We had a long delightful conversation with Ildefonso Ramirez, the owner. If you go there try to meet him and hear his story. I am convinced that he is serving the real thing when it comes to Cuban food. He has been in the US for decades and moved his business to Birmingham from Atlanta to be closer to his son. We compared notes and both know and respect a local Cuban gentleman who came to Birmingham in the 1960s.

I want to report on the guava and cream cheese pastelitos. I didn’t order one but Robert raved about his. In fact he thinks that they are the big attraction at Kool Korner. I really want to return and try a Cuban (smashed flat) sandwich with a desert pastelito.

Thursday, August 18, 2011

A Couple of Updates

I just recently got a few pictures from "hot dog day" back in May. I have added them to the post about that day. You might want to take a look back at that post, Here.

Now, the last post was about our visit to Gus' Hot Dogs in Irondale. I commented that I would like to return and order a chili dog and a special dog just to compare the two. This week my schedule put me in the area of Gus' when I was ready for a late lunch. So, of course I went in for a return visit. I must just pause and say; "I like this place".

I ordered both a chili dog and a "special dog" so I could make the comparison. There is definitely a difference. The "special dog" has a beef topping that is much less spicy than the chili dog; it tastes more like the beef topping that was served at Pete's Famous Hot Dogs. It's a plain beef and onion mix with few spices. I must say that it is much thicker than the beef topping that Gus served at Pete's, it has real body. It isn't a runny/soupy half liquid poured on top of a hotdog. I think John has gotten it right with his thick meaty consistency.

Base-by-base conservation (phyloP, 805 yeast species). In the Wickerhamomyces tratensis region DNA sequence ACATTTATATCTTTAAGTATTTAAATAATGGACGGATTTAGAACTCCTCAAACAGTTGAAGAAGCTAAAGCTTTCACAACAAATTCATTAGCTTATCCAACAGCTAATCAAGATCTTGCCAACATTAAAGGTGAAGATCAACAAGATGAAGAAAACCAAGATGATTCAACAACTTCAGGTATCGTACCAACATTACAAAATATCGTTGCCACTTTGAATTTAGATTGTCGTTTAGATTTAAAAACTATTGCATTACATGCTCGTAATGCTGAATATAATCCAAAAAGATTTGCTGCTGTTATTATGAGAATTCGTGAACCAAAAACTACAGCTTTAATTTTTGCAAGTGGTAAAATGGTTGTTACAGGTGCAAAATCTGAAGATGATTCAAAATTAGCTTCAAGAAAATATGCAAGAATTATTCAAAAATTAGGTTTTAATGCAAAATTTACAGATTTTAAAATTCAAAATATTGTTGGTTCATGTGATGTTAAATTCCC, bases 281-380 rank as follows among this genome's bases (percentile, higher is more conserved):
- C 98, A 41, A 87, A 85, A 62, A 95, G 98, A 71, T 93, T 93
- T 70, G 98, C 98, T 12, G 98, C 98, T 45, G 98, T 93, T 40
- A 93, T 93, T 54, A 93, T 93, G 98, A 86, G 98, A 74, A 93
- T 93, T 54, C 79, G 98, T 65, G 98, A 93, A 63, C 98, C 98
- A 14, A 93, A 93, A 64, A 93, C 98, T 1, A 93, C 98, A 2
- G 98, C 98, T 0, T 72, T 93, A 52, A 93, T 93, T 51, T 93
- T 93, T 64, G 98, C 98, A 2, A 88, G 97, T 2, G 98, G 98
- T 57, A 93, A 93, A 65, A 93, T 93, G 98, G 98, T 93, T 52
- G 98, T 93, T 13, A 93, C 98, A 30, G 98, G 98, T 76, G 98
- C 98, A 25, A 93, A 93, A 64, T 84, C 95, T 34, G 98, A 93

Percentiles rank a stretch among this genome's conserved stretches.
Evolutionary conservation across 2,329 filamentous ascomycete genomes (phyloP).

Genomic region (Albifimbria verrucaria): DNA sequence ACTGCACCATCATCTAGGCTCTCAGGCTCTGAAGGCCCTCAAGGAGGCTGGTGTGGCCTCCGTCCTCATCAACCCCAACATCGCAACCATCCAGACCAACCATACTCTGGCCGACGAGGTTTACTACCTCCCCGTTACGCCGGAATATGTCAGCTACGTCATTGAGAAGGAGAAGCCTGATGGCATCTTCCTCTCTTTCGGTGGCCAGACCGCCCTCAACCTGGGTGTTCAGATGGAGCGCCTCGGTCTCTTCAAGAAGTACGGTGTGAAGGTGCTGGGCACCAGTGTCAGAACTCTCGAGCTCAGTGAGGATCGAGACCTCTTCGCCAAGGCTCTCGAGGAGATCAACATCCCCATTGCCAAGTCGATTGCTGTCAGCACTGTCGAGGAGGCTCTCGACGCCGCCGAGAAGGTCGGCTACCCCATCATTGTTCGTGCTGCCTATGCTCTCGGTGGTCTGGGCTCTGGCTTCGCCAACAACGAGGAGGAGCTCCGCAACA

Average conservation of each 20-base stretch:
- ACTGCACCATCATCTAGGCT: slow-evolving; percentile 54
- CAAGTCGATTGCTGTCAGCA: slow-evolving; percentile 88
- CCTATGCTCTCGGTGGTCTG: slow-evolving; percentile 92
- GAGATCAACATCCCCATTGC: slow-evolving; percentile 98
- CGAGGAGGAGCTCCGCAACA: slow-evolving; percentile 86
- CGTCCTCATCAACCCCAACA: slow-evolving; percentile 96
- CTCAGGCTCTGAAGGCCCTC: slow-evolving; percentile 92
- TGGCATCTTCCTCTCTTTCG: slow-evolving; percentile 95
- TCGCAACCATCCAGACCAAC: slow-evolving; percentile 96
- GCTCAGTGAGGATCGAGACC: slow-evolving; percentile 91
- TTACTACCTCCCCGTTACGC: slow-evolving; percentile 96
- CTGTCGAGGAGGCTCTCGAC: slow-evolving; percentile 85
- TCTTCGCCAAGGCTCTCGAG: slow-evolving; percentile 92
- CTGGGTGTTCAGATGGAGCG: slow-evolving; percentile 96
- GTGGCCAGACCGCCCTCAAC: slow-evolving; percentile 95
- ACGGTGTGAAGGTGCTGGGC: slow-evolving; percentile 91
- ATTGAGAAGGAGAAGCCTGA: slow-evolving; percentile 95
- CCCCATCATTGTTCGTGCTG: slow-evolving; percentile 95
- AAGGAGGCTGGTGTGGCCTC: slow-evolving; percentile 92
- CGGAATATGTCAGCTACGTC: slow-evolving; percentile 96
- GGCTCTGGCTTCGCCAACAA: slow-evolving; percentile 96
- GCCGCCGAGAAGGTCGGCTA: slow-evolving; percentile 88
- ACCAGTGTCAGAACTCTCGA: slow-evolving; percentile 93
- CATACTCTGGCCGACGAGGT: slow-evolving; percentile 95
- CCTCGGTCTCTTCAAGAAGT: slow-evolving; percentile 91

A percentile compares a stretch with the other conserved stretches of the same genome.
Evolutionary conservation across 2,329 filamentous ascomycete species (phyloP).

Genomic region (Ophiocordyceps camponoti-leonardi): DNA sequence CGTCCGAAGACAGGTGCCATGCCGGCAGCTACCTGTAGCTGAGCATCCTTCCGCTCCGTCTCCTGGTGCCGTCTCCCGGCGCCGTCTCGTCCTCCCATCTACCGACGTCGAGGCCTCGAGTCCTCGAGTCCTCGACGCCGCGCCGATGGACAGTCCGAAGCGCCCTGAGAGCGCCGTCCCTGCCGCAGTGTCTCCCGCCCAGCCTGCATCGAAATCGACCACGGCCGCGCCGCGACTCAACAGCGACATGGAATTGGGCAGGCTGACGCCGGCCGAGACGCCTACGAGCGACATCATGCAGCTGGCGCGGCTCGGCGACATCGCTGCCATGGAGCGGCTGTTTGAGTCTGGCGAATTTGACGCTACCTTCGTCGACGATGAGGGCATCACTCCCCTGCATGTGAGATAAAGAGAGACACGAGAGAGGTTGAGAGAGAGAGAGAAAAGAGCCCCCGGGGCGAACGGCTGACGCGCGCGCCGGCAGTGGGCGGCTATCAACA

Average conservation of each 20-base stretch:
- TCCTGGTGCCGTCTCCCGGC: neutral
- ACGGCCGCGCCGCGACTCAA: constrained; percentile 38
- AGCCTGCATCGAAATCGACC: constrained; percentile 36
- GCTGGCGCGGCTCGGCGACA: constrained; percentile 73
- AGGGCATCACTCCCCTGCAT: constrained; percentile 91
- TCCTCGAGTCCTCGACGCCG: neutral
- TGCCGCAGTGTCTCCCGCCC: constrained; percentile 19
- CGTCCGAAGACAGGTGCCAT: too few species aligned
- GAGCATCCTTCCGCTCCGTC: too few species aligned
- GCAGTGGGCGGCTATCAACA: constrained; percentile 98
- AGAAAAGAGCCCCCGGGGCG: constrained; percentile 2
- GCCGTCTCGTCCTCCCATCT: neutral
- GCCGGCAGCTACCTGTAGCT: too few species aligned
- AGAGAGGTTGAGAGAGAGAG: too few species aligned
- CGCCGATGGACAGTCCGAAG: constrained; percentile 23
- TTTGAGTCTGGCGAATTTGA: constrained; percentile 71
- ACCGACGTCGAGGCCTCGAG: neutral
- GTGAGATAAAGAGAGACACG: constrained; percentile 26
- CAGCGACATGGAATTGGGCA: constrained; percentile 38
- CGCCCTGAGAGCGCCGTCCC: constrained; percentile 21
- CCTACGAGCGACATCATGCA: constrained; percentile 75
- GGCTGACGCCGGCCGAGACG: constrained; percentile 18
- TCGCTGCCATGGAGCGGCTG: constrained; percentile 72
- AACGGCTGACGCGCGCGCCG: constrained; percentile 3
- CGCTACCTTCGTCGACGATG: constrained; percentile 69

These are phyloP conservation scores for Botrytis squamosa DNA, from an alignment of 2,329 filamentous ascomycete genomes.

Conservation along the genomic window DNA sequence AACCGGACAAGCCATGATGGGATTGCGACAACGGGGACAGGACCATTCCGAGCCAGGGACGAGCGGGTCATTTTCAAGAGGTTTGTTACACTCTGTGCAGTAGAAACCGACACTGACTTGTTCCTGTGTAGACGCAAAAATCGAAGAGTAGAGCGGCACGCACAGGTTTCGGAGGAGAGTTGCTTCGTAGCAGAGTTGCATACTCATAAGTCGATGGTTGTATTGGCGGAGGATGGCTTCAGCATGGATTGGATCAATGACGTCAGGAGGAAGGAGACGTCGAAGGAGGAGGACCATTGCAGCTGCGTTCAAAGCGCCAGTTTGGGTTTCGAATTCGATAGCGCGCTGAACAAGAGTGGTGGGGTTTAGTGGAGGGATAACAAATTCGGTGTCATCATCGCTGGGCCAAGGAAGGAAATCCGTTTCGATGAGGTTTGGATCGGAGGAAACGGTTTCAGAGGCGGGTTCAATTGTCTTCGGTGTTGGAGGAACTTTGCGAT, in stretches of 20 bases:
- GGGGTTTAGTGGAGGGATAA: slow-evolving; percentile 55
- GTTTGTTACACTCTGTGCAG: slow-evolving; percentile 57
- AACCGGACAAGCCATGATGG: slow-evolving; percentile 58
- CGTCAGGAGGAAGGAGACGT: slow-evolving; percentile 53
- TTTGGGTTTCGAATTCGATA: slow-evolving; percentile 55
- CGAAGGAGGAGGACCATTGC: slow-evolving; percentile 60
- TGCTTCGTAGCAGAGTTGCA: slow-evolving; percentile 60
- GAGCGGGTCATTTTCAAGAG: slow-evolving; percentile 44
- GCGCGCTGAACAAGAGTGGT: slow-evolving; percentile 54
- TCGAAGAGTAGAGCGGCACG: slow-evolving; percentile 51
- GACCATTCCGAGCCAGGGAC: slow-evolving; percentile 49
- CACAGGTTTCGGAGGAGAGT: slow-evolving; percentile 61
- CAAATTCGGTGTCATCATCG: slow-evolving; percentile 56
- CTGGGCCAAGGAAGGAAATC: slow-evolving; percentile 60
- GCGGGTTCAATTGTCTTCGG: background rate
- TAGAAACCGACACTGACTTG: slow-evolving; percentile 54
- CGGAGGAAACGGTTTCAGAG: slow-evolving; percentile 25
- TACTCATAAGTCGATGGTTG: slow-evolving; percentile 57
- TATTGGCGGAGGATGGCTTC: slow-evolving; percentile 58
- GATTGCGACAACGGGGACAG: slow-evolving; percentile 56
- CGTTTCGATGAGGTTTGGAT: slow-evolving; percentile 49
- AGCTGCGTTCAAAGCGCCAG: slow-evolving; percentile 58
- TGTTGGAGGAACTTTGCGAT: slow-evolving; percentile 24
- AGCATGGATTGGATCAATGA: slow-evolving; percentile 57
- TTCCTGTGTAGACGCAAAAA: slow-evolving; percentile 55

Take a look at the picture; the dog in the foreground is the chili dog and the one in the rear is the special dog. The chili dog still doesn't taste like chili one would eat in a bowl, but it's good. After making the comparison I like the chili dog more, but you might want to order one of each like I did and make your own comparison. Those who miss the special dogs at Pete's will find a similar flavor with more substance.

Friday, August 5, 2011

Gus' in Irondale

This week when we talked about a hot dog excursion, Robert told me he had discovered a hotdog place that we had previously missed. So, we went to Gus’ Hot Dogs in Irondale. Gus’ is located in the shopping center right across the road from Sam’s in Irondale. This shopping center was once the location of Walmart; but is now anchored by a salvage store and a garden store.

A note about “Gus’ Hot Dogs”; There are numerous hot dog stands with the name Gus’ in the Birmingham area. We have already visited two of them, one downtown and one in Helena. They are all individually owned and use their own recipes. Of the Gus’ we have visited, this one has been the best.